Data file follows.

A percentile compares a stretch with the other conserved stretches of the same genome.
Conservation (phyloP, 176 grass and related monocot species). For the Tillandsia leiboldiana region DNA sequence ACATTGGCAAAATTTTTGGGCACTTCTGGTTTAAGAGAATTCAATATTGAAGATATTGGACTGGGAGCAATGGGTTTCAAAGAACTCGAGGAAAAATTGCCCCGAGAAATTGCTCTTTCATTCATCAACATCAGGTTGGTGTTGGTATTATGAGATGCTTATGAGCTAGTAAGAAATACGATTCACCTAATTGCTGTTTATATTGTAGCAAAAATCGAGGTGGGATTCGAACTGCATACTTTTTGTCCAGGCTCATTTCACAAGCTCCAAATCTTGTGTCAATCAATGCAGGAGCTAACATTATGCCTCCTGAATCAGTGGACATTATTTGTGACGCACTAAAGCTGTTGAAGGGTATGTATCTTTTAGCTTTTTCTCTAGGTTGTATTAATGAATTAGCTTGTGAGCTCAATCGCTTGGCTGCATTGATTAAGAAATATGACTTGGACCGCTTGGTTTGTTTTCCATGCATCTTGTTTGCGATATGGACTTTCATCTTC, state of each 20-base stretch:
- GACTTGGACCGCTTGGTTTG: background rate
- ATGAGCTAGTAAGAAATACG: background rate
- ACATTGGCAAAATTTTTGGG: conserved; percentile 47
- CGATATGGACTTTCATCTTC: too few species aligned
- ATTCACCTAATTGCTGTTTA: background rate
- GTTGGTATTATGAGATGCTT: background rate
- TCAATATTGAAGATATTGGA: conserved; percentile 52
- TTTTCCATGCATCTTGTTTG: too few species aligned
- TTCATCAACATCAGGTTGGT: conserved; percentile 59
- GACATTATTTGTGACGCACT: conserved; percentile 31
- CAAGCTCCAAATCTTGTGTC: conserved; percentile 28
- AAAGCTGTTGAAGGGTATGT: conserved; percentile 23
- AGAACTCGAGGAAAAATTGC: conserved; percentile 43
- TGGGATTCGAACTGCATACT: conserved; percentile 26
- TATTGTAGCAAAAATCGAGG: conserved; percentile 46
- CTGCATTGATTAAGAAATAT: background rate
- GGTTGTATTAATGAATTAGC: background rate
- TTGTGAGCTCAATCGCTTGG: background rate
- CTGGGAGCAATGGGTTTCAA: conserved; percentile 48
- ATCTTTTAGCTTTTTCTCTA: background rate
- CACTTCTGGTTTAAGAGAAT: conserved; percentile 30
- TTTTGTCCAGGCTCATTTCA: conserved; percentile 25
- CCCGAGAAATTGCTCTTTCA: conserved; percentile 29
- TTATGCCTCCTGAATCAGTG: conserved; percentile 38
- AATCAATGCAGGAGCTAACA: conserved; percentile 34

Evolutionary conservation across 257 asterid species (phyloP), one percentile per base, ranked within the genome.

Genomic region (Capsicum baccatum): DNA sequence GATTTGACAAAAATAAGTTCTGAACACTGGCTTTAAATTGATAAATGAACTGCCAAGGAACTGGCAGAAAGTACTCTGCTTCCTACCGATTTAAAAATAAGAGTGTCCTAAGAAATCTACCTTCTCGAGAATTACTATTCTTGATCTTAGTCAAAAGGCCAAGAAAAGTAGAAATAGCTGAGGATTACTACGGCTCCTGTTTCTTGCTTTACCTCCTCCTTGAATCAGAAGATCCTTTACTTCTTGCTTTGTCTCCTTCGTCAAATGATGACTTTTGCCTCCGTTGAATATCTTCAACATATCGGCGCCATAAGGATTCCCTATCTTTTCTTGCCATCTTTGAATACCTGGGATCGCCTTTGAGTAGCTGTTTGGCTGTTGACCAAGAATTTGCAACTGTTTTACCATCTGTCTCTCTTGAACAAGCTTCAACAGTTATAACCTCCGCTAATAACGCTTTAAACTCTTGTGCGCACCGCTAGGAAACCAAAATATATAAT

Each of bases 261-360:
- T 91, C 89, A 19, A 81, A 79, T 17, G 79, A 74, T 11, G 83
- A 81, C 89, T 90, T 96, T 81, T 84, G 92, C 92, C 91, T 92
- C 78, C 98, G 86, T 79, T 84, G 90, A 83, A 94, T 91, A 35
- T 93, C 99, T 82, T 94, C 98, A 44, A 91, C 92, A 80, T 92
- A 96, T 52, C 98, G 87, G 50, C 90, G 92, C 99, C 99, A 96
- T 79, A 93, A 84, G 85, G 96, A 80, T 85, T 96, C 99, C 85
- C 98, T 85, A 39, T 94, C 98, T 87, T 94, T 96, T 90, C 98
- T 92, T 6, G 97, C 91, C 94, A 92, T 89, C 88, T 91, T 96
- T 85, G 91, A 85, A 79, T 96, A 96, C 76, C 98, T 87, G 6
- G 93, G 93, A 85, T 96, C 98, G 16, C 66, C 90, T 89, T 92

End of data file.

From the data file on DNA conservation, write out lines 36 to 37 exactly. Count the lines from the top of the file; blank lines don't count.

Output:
- T 79, A 93, A 84, G 85, G 96, A 80, T 85, T 96, C 99, C 85
- C 98, T 85, A 39, T 94, C 98, T 87, T 94, T 96, T 90, C 98